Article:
Norway’s two government coalition parties and their two support parties are huddling once again in an effort to agree on a new state budget for next year, but fees and especially proposed taxes on fuel and financial services are gumming up the works. They’re also arguing over how “green” the budget needs to be.
Budget negotiations were also officially beginning in the Parliament on Wednesday. Both of the government’s small support parties, the Liberals and the Christian Democrats, presented their alternative state budget proposals this week. Neither is willing to go along with the government’s plan for just a slight increase in fuel taxes or to impose a tax on financial services, which currently are exempt from Norway’s 25 percent VAT.
The government has proposed slapping employers in the finance sector with an extra payroll tax of 5 percent. The government also wants to maintain finance firms’ corporate tax at 25 percent, instead of reducing it to 24 percent.
The Liberals and the Christian Democrats agree that the finance sector should be taxed more heavily than it is now, but want to scrap the proposed 5 percent payroll tax and increase the corporate tax by 3.5 percentage points. They’re responding to complaints from banks and other financial services firms in outlying areas that think the government’s extra 5 percent tax on payroll will disproportionately hurt them and boost outsourcing of jobs.
Mood was ‘good’
Negotiations among the four parties that can assure a majority in Parliament otherwise resumed last week, even before the two support parties laid out their alternatives, and all four claimed the mood was good around the table. They agreed to disagree over the government’s budget proposal but Prime Minister Erna Solberg of the Conservatives was characteristically optimistic. “We have quite a few things to work out, but I think the mood was good,” Solberg told news bureau NTB after the parties had met for scheduled talks. Those “few things” also include everything from how many more refugees Norway should take in, how child care, road improvements and the military should be financed, for starters.
Finance Minister Siv Jensen of the Progress Party was also optimistic, though: “We have drafted the time we have ahead of us (to negotiate a budget), but we have not drafted individual elements in the state budget,” Jensen told NTB. Liberals leader Trine Skei Grande has already claimed that the budget negotiations will test whether the four-party government cooperation can continue.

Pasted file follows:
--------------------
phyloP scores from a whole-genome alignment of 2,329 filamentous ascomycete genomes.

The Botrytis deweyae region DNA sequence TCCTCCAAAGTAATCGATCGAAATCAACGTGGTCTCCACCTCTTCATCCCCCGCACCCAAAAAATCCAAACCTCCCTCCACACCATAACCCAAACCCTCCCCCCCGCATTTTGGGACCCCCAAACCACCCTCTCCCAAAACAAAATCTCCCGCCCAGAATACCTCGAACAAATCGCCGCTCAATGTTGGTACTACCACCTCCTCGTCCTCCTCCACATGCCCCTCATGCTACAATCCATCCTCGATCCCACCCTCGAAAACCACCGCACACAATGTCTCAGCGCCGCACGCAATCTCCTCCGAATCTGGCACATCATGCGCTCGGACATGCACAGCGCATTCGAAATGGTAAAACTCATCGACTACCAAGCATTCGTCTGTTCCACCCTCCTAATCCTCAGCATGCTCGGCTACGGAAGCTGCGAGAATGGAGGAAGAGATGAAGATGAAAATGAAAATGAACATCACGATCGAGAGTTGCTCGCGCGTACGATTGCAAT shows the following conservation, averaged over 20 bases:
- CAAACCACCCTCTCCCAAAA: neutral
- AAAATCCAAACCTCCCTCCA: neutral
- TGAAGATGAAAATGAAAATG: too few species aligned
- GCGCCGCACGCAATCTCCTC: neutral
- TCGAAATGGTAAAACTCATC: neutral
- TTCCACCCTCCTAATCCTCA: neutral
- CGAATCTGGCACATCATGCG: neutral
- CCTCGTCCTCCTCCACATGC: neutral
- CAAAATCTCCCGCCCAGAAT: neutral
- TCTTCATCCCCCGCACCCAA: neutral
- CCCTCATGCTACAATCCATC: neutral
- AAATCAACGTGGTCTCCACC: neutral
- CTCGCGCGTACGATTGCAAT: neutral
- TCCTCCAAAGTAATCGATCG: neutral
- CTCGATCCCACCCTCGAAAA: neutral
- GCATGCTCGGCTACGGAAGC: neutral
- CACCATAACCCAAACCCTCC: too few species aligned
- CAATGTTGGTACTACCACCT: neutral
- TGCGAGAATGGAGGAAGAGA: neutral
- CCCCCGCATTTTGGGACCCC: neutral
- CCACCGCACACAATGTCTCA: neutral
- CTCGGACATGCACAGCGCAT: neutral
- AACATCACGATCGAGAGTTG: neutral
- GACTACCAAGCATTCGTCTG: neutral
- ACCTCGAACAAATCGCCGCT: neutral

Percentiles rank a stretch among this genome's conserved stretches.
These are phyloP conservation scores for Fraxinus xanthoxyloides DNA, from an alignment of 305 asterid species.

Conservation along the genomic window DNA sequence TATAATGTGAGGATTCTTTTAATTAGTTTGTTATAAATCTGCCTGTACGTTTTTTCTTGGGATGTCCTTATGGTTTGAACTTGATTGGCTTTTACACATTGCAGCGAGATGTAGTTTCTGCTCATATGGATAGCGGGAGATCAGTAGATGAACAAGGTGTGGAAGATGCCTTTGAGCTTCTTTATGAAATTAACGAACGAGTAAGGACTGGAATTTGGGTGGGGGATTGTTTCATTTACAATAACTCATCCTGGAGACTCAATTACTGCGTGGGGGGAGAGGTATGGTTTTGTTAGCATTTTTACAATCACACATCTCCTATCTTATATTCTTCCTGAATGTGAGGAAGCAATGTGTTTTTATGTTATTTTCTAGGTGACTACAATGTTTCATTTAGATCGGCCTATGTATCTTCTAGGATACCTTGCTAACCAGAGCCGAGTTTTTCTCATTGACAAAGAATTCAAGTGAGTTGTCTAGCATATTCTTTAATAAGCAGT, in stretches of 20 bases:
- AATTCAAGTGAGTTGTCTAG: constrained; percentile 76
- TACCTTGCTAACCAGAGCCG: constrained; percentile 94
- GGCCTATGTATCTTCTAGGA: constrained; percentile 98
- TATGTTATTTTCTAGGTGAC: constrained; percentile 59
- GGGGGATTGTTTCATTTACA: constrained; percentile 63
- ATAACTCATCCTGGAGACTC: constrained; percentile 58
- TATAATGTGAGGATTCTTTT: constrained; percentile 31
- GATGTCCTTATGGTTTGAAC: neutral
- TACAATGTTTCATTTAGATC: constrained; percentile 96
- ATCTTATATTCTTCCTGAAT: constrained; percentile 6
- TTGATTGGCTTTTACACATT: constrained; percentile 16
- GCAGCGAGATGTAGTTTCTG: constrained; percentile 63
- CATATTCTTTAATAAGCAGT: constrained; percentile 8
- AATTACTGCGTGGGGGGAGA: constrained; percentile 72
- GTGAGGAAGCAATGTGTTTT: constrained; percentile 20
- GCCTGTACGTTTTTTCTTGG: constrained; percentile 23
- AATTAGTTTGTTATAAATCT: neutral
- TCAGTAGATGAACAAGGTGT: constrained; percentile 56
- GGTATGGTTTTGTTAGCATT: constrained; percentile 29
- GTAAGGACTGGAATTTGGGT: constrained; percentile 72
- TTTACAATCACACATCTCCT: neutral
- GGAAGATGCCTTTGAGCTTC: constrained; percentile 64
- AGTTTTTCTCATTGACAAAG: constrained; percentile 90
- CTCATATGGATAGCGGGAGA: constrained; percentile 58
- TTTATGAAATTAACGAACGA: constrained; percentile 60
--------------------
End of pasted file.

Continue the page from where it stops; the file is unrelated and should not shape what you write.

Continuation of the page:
She’s been the most outspoken about demanding a much “greener” and climate-friendly budget than the government presented. The Christian Democrats also intend to fight hard for some of their pet projects, and surprisingly called for raising the amount of money parents receive for staying home with their children instead of putting them in day care centers (kontantstøtte) by 50 percent.
Likely to stick together
There also are clashes over the defense budget but commentators expect they’ll come to terms so the government won’t fall just a year ahead of national elections next September. Trine Eilertsen, political editor at newspaper Aftenposten, wrote on Tuesday that no one wants to topple the government now. Neither of the two support parties are scaring Solberg, and the Liberals generally stick with a non-socialist government.
Not even Labour Party leader Jonas Gahr Støre seems keen to take over as prime minister now, without a clear majority in Parliament. Both Aftenposten and Dagsavisen reported that Labour Party strategists think it would even be “destructive” for Labour to assume government power, and prefer to hope that voters will usher in a more Labour-friendly Members of Parliament next fall.